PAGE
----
- Someone who is lying may "overdo" eye contact to appear more truthful.
- When a person is interested in something or someone, their pupils will dilate.
- A direct stare can be interpreted as a threat or an invitation, depending on the perception of the one being stared at.
There has been considerable research on how nonverbal cues, particularly those coming from the eyes, affects our behavior.
Here are five interesting results:
1. Eye-to-eye contact causes arousal.
Staring directly into someone’s eyes causes an arousal reaction. How that arousal is interpreted, however, depends on the parties involved and the circumstances. Being stared at by a stranger who appears large or ominous can be seen as a threat and elicit a fear response. This is common in social animals. A direct stare from a human to a dog or an ape can be interpreted as a threat from the large (and strange) human. However, the gaze of a potential sexual partner causes arousal that can be interpreted positively—as a sexual invitation.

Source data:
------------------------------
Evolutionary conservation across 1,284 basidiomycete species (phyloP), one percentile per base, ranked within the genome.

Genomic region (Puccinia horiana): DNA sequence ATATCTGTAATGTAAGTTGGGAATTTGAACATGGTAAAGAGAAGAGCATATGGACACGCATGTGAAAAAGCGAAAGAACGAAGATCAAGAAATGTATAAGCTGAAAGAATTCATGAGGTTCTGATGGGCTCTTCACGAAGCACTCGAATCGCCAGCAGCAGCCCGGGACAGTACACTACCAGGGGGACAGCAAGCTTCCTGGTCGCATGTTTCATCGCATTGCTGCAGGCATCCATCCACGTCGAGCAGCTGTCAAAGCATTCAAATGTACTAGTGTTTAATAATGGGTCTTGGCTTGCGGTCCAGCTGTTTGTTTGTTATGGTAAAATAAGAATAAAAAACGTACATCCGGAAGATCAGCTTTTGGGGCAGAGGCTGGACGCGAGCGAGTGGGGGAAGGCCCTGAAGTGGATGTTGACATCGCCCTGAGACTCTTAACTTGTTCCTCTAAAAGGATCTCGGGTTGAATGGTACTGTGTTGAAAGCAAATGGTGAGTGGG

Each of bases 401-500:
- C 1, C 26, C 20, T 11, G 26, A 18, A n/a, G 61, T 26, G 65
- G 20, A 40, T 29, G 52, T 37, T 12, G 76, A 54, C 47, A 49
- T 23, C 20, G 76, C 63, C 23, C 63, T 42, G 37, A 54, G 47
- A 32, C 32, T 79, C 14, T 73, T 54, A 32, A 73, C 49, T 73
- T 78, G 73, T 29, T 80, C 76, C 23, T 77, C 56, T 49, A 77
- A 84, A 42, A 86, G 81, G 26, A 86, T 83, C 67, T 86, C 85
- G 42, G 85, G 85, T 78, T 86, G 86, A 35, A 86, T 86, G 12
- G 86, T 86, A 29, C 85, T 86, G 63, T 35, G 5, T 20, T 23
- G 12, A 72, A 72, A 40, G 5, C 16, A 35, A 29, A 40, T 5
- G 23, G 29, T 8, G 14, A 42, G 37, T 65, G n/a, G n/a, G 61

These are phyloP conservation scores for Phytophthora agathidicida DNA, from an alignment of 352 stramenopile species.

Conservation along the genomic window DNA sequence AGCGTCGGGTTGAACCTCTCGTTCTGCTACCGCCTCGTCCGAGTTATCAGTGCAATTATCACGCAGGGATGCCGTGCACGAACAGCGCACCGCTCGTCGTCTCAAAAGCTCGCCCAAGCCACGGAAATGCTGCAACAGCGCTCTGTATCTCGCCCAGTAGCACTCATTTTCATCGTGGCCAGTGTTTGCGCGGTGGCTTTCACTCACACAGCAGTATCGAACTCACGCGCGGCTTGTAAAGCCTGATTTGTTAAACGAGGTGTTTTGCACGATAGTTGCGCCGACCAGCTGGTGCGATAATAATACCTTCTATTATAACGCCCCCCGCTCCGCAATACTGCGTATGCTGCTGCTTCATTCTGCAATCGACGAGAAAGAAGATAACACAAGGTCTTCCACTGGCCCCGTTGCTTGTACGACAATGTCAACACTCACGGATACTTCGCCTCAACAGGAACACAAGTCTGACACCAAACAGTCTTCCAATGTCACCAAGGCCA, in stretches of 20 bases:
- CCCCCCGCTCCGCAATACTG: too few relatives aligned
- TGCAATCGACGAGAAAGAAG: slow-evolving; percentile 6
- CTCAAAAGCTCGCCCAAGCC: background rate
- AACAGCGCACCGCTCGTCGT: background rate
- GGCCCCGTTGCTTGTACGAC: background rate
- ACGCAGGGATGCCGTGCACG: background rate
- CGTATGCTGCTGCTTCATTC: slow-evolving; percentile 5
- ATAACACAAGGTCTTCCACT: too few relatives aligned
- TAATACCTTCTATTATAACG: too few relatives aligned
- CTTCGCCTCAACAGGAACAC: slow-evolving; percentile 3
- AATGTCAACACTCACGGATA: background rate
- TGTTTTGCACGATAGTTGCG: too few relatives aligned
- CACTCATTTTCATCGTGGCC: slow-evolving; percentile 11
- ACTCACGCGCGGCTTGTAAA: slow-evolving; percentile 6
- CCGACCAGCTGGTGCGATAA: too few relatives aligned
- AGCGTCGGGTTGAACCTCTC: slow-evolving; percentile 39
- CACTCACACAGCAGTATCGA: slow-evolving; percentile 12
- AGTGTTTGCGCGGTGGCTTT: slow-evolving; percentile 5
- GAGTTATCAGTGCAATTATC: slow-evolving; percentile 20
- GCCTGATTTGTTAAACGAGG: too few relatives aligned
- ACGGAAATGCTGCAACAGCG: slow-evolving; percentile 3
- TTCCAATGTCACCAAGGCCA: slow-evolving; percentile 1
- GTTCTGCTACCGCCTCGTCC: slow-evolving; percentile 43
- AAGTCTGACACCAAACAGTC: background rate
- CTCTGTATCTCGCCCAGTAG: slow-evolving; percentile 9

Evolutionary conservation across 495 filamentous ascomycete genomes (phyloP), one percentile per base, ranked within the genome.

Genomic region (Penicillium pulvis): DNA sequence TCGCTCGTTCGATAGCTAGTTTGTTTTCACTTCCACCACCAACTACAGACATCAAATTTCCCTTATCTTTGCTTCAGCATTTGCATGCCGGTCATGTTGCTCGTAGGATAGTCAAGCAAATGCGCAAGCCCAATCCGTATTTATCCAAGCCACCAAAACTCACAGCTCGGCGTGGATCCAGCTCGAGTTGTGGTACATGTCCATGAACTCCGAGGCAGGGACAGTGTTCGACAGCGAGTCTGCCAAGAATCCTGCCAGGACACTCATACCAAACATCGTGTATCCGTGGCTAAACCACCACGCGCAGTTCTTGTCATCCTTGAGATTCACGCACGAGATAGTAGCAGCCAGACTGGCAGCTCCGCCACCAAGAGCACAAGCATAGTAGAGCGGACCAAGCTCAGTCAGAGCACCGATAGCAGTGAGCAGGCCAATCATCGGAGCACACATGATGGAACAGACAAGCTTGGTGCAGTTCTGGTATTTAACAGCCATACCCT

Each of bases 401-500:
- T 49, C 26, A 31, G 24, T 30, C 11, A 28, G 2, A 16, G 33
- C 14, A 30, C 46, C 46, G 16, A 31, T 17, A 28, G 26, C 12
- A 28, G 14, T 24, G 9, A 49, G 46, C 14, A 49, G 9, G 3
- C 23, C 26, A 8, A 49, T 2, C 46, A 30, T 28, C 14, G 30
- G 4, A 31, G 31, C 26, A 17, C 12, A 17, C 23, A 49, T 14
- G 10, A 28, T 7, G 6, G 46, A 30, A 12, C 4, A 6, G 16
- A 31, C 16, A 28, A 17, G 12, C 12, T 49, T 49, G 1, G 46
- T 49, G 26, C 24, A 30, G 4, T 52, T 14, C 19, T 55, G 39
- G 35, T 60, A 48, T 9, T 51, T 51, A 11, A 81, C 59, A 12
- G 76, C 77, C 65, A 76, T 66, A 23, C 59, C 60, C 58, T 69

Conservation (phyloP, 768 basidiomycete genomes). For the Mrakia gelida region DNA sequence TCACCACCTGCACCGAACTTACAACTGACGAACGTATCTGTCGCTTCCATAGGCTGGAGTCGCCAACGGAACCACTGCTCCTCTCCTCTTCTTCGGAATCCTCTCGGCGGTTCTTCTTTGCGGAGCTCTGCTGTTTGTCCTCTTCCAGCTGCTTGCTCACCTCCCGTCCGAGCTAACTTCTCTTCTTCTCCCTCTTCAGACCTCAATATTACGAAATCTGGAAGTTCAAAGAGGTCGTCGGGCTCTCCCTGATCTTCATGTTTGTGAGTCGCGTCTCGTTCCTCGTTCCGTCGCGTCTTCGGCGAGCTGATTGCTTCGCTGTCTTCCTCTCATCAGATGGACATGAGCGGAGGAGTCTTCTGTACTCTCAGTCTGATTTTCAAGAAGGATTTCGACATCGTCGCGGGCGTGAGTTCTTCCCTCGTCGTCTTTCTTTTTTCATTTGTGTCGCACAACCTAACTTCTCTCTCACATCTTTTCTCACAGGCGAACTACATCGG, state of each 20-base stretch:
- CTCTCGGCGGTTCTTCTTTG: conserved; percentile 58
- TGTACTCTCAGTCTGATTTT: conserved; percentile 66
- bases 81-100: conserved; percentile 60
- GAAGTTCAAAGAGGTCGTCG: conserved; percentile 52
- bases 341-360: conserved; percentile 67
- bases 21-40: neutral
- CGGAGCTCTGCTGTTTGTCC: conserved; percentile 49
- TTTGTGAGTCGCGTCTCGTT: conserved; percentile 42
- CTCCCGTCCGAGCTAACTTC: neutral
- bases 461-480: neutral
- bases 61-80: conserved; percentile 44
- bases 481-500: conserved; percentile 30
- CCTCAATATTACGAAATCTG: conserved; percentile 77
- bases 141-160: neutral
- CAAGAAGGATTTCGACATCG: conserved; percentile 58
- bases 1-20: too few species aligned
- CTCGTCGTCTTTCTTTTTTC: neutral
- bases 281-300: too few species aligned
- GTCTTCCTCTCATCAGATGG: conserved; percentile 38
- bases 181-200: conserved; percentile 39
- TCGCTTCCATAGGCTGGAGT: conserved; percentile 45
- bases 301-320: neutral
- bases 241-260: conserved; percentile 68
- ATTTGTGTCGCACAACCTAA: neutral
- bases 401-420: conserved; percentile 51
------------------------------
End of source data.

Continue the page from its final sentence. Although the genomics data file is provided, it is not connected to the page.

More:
2. The eyes will tell you if a smile is real or not.
Psychologist Paul Ekman has distinguished between smiles that represent genuine happiness (“Duchenne” smiles) and fake smiles that might be used to feign happiness, or cover some other emotion. The key to telling a fake smile from a real one is in the eyes. When forming real smiles, the eyes narrow and create lines, or “crow’s feet,” at the outer corners.
3. Pupil dilation is a sign of interest (and it can make you sexy).
When we are interested in something or someone our pupils will dilate. In one study, a woman’s eyes were altered to make her pupils look dilated. The exact same photos of the woman with dilated eyes was rated as more attractive than those with normal-size pupils.
4. Mutual gaze is a sign of love.
Research on love and attraction has found that mutual gaze—staring into each other’s eyes—is a good predictor of two individuals being “in love.”
5. Eye contact is a valid sign of deception, but not in the way that you think.
Everyone assumes that a liar won’t look you in the eye, but research on the nonverbal cues associated with deception suggests that a liar engages in more eye contact than a truth-teller. The explanation is that the deceiver goes the extra mile to try to convince you of his or her veracity and so “overdoes” the eye contact in order to appear truthful.